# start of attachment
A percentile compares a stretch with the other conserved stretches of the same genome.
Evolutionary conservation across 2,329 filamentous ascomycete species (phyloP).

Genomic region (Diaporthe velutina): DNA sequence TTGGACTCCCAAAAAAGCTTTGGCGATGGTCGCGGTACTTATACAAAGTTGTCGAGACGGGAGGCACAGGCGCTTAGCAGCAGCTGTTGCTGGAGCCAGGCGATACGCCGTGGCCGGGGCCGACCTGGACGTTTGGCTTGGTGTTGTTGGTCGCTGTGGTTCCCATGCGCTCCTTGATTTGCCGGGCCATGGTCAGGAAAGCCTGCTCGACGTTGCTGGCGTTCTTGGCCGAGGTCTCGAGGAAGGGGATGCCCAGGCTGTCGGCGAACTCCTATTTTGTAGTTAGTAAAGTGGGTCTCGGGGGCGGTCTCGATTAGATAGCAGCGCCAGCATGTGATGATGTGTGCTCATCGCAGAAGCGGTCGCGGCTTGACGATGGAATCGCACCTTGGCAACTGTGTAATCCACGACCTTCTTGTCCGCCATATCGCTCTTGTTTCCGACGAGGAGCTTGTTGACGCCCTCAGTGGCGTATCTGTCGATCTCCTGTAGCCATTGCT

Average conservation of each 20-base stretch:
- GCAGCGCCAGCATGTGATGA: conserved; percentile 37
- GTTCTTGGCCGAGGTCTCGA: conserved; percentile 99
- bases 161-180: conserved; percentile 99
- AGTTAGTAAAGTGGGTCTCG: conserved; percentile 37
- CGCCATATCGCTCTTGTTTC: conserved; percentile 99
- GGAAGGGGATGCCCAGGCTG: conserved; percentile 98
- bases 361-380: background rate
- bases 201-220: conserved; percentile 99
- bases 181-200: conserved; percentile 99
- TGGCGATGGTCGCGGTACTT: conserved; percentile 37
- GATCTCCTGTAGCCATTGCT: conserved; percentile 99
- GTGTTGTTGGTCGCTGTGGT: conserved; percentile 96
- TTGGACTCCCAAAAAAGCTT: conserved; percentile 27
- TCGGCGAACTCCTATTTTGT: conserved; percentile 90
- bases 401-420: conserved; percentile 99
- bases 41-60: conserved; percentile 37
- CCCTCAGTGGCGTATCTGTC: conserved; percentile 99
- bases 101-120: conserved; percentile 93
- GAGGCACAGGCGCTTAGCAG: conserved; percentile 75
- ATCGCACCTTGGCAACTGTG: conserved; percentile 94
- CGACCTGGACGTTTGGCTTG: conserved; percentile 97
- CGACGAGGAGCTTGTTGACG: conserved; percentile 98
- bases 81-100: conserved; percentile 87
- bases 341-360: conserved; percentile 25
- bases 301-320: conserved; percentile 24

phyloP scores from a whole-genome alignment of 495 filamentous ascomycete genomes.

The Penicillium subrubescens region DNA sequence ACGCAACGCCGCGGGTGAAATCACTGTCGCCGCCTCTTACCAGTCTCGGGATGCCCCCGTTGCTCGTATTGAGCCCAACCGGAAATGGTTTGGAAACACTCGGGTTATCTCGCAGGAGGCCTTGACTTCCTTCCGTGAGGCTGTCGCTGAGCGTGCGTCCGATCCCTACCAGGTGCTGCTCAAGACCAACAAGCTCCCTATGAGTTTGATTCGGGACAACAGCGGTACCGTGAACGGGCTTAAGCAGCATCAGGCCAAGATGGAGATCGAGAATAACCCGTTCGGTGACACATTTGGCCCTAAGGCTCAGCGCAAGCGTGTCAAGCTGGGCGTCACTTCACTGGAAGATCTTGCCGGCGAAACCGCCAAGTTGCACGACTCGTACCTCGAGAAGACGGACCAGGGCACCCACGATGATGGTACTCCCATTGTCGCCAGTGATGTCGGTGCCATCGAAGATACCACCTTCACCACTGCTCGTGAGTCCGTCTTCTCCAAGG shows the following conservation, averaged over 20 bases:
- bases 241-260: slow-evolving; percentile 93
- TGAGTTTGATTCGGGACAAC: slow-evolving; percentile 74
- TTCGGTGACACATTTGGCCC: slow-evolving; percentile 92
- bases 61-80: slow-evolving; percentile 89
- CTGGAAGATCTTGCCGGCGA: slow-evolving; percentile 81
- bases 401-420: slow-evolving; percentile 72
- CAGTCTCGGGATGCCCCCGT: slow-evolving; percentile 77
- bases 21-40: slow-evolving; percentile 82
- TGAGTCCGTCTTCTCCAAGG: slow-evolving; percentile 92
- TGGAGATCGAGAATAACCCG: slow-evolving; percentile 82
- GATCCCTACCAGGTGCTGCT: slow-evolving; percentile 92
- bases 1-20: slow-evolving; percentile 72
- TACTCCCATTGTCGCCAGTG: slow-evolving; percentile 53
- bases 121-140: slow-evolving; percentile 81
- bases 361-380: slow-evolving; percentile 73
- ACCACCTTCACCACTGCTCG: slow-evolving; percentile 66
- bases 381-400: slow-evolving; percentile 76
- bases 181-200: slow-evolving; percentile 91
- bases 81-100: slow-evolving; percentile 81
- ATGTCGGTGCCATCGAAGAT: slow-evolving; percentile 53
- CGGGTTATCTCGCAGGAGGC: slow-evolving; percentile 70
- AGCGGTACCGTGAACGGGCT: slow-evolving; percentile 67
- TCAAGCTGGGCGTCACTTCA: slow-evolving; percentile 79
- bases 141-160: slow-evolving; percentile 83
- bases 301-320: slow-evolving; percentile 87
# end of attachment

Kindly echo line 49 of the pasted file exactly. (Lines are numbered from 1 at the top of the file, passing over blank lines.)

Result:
- bases 181-200: slow-evolving; percentile 91